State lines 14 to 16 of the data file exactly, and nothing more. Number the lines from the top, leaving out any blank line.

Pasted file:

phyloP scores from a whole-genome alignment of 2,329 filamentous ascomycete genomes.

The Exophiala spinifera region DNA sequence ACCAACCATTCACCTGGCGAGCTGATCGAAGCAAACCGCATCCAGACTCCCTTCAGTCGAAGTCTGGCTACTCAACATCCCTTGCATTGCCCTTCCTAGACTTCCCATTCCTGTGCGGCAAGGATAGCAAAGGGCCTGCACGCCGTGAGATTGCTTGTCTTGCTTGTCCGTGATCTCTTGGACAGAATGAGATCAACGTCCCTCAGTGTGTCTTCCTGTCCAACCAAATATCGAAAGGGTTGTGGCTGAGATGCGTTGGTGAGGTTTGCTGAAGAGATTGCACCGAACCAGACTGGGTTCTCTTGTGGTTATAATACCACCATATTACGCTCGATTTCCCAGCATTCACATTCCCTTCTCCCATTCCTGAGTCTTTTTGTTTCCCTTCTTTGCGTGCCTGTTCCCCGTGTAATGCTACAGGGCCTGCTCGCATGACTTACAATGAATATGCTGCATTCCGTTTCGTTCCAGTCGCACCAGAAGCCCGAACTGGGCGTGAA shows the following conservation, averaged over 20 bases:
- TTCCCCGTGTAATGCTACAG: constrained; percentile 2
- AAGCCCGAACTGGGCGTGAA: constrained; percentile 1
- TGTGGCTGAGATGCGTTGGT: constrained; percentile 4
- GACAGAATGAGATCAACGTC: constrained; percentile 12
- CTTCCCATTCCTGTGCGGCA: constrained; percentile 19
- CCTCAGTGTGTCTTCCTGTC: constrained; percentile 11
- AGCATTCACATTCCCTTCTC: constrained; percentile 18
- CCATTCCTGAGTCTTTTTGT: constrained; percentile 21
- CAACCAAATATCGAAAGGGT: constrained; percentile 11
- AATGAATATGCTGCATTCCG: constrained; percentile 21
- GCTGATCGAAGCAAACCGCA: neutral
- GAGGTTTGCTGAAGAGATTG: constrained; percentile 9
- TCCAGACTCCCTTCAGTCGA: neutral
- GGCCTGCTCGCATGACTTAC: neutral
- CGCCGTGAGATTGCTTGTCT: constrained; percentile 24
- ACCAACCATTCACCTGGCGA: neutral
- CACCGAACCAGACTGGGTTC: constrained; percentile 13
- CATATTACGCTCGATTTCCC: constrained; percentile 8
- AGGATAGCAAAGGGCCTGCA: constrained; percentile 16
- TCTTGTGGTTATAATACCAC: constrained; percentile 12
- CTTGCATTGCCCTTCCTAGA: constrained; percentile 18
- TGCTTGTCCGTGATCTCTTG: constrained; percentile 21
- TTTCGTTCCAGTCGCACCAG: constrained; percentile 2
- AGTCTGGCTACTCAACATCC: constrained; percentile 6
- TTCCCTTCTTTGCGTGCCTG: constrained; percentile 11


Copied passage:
- GAGGTTTGCTGAAGAGATTG: constrained; percentile 9
- TCCAGACTCCCTTCAGTCGA: neutral
- GGCCTGCTCGCATGACTTAC: neutral